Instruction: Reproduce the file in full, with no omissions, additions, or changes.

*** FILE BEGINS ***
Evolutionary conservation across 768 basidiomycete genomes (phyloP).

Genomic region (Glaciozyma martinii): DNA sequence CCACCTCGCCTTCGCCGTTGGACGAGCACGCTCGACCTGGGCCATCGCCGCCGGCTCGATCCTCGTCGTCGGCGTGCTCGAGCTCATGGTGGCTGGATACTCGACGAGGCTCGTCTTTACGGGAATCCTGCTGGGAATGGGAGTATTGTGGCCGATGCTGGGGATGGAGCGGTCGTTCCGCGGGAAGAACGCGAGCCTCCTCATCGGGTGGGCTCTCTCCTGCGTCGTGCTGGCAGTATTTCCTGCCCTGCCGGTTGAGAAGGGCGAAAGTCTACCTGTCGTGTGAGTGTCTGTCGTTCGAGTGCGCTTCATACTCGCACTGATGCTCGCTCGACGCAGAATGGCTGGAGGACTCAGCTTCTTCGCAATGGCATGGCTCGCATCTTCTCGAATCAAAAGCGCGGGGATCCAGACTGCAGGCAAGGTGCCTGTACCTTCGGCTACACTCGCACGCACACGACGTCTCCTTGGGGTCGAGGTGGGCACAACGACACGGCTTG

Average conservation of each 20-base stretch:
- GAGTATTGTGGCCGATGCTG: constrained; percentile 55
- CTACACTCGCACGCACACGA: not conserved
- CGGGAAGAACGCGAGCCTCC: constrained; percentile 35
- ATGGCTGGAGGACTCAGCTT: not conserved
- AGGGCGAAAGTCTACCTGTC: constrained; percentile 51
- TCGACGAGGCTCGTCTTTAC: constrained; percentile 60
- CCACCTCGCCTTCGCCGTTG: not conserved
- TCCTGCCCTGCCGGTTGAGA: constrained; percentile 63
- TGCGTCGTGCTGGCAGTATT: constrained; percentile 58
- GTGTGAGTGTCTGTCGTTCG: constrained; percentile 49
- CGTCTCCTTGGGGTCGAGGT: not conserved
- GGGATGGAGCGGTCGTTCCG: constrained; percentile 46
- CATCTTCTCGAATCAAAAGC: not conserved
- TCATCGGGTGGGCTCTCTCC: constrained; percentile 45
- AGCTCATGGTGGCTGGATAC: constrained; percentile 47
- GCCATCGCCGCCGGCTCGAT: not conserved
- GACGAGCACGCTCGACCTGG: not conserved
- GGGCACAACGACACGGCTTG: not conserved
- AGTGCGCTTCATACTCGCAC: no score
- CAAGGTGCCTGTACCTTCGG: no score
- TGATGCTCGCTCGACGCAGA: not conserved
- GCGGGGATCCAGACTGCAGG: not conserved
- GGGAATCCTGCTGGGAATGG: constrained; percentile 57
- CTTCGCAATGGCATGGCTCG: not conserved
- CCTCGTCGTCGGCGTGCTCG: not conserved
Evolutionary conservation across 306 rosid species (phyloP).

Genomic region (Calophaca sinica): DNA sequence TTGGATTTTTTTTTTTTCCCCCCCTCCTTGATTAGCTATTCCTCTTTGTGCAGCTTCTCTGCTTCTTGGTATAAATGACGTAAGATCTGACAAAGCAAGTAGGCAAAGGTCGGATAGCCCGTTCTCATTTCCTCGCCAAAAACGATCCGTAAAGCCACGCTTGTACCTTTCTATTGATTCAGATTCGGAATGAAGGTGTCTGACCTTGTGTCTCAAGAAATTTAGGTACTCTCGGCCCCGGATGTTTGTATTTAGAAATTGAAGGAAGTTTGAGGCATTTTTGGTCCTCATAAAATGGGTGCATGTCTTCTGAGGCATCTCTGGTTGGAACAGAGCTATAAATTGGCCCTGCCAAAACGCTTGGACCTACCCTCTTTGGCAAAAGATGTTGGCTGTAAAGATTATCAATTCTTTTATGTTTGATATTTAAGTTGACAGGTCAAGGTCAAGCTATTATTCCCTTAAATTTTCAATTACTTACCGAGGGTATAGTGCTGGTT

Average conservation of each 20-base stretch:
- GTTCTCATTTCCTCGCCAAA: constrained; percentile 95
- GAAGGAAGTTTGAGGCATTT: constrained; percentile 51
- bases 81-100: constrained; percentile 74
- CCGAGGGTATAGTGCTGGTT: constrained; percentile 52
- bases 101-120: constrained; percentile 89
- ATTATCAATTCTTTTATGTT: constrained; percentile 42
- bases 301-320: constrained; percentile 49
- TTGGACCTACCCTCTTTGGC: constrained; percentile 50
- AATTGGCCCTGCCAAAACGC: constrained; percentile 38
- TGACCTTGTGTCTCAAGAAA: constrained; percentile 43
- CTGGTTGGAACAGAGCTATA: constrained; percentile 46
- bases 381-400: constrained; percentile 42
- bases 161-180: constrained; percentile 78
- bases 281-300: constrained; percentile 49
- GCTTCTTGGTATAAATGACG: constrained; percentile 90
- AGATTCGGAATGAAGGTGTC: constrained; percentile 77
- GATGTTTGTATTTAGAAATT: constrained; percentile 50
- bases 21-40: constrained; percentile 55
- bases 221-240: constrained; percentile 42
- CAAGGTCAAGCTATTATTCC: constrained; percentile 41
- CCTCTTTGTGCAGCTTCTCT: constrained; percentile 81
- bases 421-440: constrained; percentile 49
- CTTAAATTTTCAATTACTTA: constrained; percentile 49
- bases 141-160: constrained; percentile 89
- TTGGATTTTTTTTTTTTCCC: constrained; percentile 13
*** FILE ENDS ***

Evolutionary conservation across 768 basidiomycete genomes (phyloP).

Genomic region (Glaciozyma martinii): DNA sequence CCACCTCGCCTTCGCCGTTGGACGAGCACGCTCGACCTGGGCCATCGCCGCCGGCTCGATCCTCGTCGTCGGCGTGCTCGAGCTCATGGTGGCTGGATACTCGACGAGGCTCGTCTTTACGGGAATCCTGCTGGGAATGGGAGTATTGTGGCCGATGCTGGGGATGGAGCGGTCGTTCCGCGGGAAGAACGCGAGCCTCCTCATCGGGTGGGCTCTCTCCTGCGTCGTGCTGGCAGTATTTCCTGCCCTGCCGGTTGAGAAGGGCGAAAGTCTACCTGTCGTGTGAGTGTCTGTCGTTCGAGTGCGCTTCATACTCGCACTGATGCTCGCTCGACGCAGAATGGCTGGAGGACTCAGCTTCTTCGCAATGGCATGGCTCGCATCTTCTCGAATCAAAAGCGCGGGGATCCAGACTGCAGGCAAGGTGCCTGTACCTTCGGCTACACTCGCACGCACACGACGTCTCCTTGGGGTCGAGGTGGGCACAACGACACGGCTTG

Average conservation of each 20-base stretch:
- GAGTATTGTGGCCGATGCTG: constrained; percentile 55
- CTACACTCGCACGCACACGA: not conserved
- CGGGAAGAACGCGAGCCTCC: constrained; percentile 35
- ATGGCTGGAGGACTCAGCTT: not conserved
- AGGGCGAAAGTCTACCTGTC: constrained; percentile 51
- TCGACGAGGCTCGTCTTTAC: constrained; percentile 60
- CCACCTCGCCTTCGCCGTTG: not conserved
- TCCTGCCCTGCCGGTTGAGA: constrained; percentile 63
- TGCGTCGTGCTGGCAGTATT: constrained; percentile 58
- GTGTGAGTGTCTGTCGTTCG: constrained; percentile 49
- CGTCTCCTTGGGGTCGAGGT: not conserved
- GGGATGGAGCGGTCGTTCCG: constrained; percentile 46
- CATCTTCTCGAATCAAAAGC: not conserved
- TCATCGGGTGGGCTCTCTCC: constrained; percentile 45
- AGCTCATGGTGGCTGGATAC: constrained; percentile 47
- GCCATCGCCGCCGGCTCGAT: not conserved
- GACGAGCACGCTCGACCTGG: not conserved
- GGGCACAACGACACGGCTTG: not conserved
- AGTGCGCTTCATACTCGCAC: no score
- CAAGGTGCCTGTACCTTCGG: no score
- TGATGCTCGCTCGACGCAGA: not conserved
- GCGGGGATCCAGACTGCAGG: not conserved
- GGGAATCCTGCTGGGAATGG: constrained; percentile 57
- CTTCGCAATGGCATGGCTCG: not conserved
- CCTCGTCGTCGGCGTGCTCG: not conserved
Evolutionary conservation across 306 rosid species (phyloP).

Genomic region (Calophaca sinica): DNA sequence TTGGATTTTTTTTTTTTCCCCCCCTCCTTGATTAGCTATTCCTCTTTGTGCAGCTTCTCTGCTTCTTGGTATAAATGACGTAAGATCTGACAAAGCAAGTAGGCAAAGGTCGGATAGCCCGTTCTCATTTCCTCGCCAAAAACGATCCGTAAAGCCACGCTTGTACCTTTCTATTGATTCAGATTCGGAATGAAGGTGTCTGACCTTGTGTCTCAAGAAATTTAGGTACTCTCGGCCCCGGATGTTTGTATTTAGAAATTGAAGGAAGTTTGAGGCATTTTTGGTCCTCATAAAATGGGTGCATGTCTTCTGAGGCATCTCTGGTTGGAACAGAGCTATAAATTGGCCCTGCCAAAACGCTTGGACCTACCCTCTTTGGCAAAAGATGTTGGCTGTAAAGATTATCAATTCTTTTATGTTTGATATTTAAGTTGACAGGTCAAGGTCAAGCTATTATTCCCTTAAATTTTCAATTACTTACCGAGGGTATAGTGCTGGTT

Average conservation of each 20-base stretch:
- GTTCTCATTTCCTCGCCAAA: constrained; percentile 95
- GAAGGAAGTTTGAGGCATTT: constrained; percentile 51
- bases 81-100: constrained; percentile 74
- CCGAGGGTATAGTGCTGGTT: constrained; percentile 52
- bases 101-120: constrained; percentile 89
- ATTATCAATTCTTTTATGTT: constrained; percentile 42
- bases 301-320: constrained; percentile 49
- TTGGACCTACCCTCTTTGGC: constrained; percentile 50
- AATTGGCCCTGCCAAAACGC: constrained; percentile 38
- TGACCTTGTGTCTCAAGAAA: constrained; percentile 43
- CTGGTTGGAACAGAGCTATA: constrained; percentile 46
- bases 381-400: constrained; percentile 42
- bases 161-180: constrained; percentile 78
- bases 281-300: constrained; percentile 49
- GCTTCTTGGTATAAATGACG: constrained; percentile 90
- AGATTCGGAATGAAGGTGTC: constrained; percentile 77
- GATGTTTGTATTTAGAAATT: constrained; percentile 50
- bases 21-40: constrained; percentile 55
- bases 221-240: constrained; percentile 42
- CAAGGTCAAGCTATTATTCC: constrained; percentile 41
- CCTCTTTGTGCAGCTTCTCT: constrained; percentile 81
- bases 421-440: constrained; percentile 49
- CTTAAATTTTCAATTACTTA: constrained; percentile 49
- bases 141-160: constrained; percentile 89
- TTGGATTTTTTTTTTTTCCC: constrained; percentile 13